Arthur Conan Doyle claimed never to have visited Baker Street, then a monotonous eighteenth-century tributary of the Marylebone Road. He was presumably more familiar with the streets a few roads over: the fictional nervous disease specialist Percy Trevelyan, client in The Resident Patient, assures Sherlock Holmes and Dr Watson that ‘a specialist who aims high is compelled to start in one of a dozen streets in the Cavendish Square quarter’ and in the 1890s, while trying to establish himself as an eye specialist, Conan Doyle lived precisely here, on Upper Wimpole Street – the ‘long unlovely street’, also haunted by the bereaved Alfred Tennyson of In Memoriam A.H.H., which runs almost parallel to the site of 221B.
Holmes, by contrast to his creator, operates from the less fashionable, rather undefined, area further to the west. On Baker Street, he is within shooting distance of the medical profession, but rather on their geographical margins. Yet, as a ‘consulting detective’, structurally Holmes occupies much the same position as the medical specialist: outside the echelons of the mainstream British law-enforcers, he, like Percy Trevelyan, embodies knowledge gathered over years of study, upon which he can draw as required. ‘There is a strong family resemblance about misdeeds,’ Holmes tells Watson in A Study in Scarlet, ‘and if you have all the details of a thousand at your finger ends, it is odd if you can’t unravel the thousand and first.’
Today, of course, Holmes is as indelibly marked on Baker Street as medicine is on Wimpole and Harley Street, to the point that he could almost be called a London landmark in himself. The tiles at Baker Street underground station, adorned with silhouette, deerstalker hat and pipe, indicate what is above ground (or not), while, in the 1940s, the offshoot York Mews South was renamed Sherlock Street, writing the shadowy detective onto the London A-Z. Even 221B, which has never existed, has been established and fixed: the ‘Sherlock Holmes Museum’ opened at its estimated spot in 1990 and operates from Holmes’ fictional address with special dispensation from the City of Westminster. It behaves in most ways like a literary house museum, and even displays a simulacrum of the so-called ‘blue plaque’ on its frontage to commemorate its illustrious occupant. But it is not a real blue plaque; their (English Heritage-administered) terms do not allow them to be awarded to fictional characters. In fact, the subtitle of this exhibition at the Museum of London - drawn from Vincent Starrett's poem 221B - declares Holmes doubly ineligible: he is (it declares) ‘the man who never lived and will never die’. Originally called 'memorial plaques', and bearing more than a passing resemblance to the so-called 'tombstone' wall labels in galleries, blue plaques are only for the dead.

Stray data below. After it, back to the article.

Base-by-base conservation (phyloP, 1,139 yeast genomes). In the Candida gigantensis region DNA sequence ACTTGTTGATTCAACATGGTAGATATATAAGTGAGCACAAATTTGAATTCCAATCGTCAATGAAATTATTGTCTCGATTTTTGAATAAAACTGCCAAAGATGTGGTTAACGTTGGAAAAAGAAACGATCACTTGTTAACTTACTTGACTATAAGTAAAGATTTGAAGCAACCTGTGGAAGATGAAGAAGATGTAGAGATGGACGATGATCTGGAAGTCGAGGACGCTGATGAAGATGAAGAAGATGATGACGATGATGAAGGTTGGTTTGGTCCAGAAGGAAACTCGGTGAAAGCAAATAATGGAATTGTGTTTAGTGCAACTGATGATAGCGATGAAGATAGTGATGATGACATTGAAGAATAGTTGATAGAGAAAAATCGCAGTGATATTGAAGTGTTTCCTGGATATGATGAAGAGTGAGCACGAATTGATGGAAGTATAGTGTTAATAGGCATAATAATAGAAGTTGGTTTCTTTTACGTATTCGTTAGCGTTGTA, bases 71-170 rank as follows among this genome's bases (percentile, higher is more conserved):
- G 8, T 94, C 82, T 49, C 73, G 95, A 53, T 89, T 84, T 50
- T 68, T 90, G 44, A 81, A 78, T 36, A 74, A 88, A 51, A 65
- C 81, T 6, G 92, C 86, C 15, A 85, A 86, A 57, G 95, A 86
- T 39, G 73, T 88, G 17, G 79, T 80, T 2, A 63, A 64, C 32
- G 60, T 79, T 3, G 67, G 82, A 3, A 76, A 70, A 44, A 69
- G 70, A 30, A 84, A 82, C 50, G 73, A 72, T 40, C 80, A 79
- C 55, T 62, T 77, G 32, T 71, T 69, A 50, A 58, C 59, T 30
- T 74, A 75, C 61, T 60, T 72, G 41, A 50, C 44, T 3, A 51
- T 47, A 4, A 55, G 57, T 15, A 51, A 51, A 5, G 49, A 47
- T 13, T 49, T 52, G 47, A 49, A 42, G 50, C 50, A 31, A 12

"As a consulting detective, structurally, Holmes occupies the same position as the medical specialist."
By contrast - before even considering the question of filmic or touristic afterlife - even within the 60 Conan Doyle stories that make up his career, Holmes dies (The Final Problem) and is resurrected. The story with which Conan Doyle brought him back to ‘life’ in 1903 was called The Adventure of the Empty House, a blasphemous echo of the ‘empty tomb’ of John 20, or indeed the ‘dark house’ on Wimpole Street where Tennyson stood ‘waiting for a hand’ in 1849. In Holmes’ empty house – an abandoned building opposite 221B – Watson sees the silhouette of a decoy waxwork of Holmes. ‘There was no mistaking the poise of the head, the squareness of the shoulders, the sharpness of the features’ he says. ‘It was a perfect reproduction of Holmes’. Uncannily, Watson’s description of this silhouette (‘thrown into hard black outline upon the luminous screen of the window’) is as much a description of the wonderful proto-noir Sidney Paget illustrations of the detective (many on display here) as of the ‘real’ Holmes. Maybe it is the dummy we see on profile on the Bakerloo line. It would in any case be geographically apt, since Madame Tussaud’s has been just up the road from Holmes since 1832.